September’s Hurricane Irma huffed and puffed, but couldn’t knock the tourist trade in Cuba’s Jardines del Rey down for the count.
The Cuba Tourist Board and Sunwing – which has a large presence in those island’s off Cuba’s north coast – held a Sunday-Monday fam trip that saw about 140 agents visit hotels in Jardines del Rey which were closed following Irma. Most Jardines del Rey hotels have reopened and all will be open by Nov. 15.
The Cuba Tourist Board says fast progress was made in repairing damage that it described was mostly cosmetic, but it’s concerned travellers will be nervous about visiting Jardines del Rey.
Mohamad Fawzi Gonzalez of Blue Diamond Resorts said Irma “has been an opportunity for us to do a lot of things we wanted to do before.”
Many hotels forced to close after Irma used their closures not only to make repairs, but also undertake renovations.
Fawzi Gonzalez noted Cayo Coco – the largest of the islands in Jardines del Rey – has seen a lot of rain since Irma, leaving an island that lost vegetation during the storm to once again look green.
“Now we have a new product,” Fawzi Gonazlez “They [visitors] will see something different.”
He added that Cayo Coco beaches – the cornerstone of Jardines del Rey’s tourist trade – actually gained sand thanks to Irma.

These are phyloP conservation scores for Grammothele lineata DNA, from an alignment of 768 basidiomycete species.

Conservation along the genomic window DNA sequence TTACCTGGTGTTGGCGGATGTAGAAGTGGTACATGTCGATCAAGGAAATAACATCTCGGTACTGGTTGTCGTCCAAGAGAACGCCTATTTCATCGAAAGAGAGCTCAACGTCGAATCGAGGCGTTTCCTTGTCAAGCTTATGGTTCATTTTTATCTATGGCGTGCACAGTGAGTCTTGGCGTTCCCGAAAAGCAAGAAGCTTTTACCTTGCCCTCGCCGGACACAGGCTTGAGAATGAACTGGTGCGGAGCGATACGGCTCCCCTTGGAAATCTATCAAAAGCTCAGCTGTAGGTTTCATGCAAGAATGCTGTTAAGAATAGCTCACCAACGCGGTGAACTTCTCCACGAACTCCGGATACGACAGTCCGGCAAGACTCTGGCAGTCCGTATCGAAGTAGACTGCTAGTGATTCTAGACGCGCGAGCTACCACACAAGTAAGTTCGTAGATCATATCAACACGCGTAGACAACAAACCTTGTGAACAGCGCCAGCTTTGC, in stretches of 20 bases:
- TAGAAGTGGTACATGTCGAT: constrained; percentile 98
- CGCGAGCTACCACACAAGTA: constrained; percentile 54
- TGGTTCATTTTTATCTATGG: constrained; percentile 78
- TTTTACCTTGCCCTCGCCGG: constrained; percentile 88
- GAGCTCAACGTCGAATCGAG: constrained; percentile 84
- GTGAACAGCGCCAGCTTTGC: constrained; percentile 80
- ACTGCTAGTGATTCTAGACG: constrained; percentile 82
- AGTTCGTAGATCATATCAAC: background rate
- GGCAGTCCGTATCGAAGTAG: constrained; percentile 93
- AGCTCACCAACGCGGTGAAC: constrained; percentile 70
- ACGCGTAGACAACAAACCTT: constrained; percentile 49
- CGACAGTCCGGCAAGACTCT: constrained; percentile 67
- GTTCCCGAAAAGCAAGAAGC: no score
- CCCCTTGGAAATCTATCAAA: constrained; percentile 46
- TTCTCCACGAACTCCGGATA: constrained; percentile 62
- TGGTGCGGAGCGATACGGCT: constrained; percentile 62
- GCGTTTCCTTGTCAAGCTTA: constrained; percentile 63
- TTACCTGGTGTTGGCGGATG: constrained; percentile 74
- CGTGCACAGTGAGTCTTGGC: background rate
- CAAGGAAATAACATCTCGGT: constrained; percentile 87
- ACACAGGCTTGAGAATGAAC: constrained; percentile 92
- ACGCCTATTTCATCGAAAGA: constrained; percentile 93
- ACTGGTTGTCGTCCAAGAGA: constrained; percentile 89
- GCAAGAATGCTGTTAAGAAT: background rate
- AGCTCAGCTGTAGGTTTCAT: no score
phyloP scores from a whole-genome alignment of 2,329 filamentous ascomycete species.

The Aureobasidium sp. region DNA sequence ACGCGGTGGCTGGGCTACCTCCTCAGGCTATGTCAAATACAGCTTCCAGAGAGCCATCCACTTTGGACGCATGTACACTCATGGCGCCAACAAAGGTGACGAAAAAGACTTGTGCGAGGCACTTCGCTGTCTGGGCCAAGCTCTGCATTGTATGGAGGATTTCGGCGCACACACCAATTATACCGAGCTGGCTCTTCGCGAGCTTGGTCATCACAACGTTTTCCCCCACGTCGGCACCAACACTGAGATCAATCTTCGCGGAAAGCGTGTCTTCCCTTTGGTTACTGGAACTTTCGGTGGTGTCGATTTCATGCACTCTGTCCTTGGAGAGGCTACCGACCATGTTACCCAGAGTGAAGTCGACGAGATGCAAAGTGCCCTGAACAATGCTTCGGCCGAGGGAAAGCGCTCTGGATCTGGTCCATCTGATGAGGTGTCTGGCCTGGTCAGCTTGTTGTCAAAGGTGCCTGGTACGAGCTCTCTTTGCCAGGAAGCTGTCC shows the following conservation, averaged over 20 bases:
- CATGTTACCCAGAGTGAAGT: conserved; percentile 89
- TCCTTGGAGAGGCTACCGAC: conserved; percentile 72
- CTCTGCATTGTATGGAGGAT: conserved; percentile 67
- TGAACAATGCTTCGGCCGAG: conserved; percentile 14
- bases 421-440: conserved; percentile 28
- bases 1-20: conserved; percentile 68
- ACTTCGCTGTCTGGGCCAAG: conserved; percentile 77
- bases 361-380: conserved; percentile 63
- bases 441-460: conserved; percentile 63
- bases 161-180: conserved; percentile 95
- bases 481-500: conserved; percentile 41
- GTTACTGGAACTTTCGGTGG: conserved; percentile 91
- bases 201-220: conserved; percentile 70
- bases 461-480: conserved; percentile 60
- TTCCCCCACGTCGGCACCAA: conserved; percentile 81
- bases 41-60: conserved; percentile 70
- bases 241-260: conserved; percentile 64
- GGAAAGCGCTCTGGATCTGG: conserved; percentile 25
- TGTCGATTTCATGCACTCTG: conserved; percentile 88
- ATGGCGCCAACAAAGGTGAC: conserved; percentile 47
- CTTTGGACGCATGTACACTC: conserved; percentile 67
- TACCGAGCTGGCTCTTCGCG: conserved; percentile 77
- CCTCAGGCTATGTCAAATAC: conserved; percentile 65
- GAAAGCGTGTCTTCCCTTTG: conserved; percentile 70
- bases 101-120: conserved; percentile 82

“Apparently bad things can bring good things,” he said of Irma.
Meanwhile, one of the agents on the trip, Danuela Freel of Four Point Travel in St. Catharines, Ont., said resort employees were eager to see Canadians return.
You can feel the vibes and see it in their faces. Every single staff member is eager and excited to offer their high energy, and entertaining, gracious services,” she said. “They have missed spoiling Canadian travellers. Canadians should take advantage of the great deals. Enjoy the attention to service provided, visit Cuba now, tip them generously, and enjoy their heartfelt hospitality. They deserve it!”
Among hotels that hosted the Sunwing Group was the Pestana Cayo Coco, which hosted a party that among other things featured a beer-and-wine-filled sailboat in the lobby for thirsty travel agents.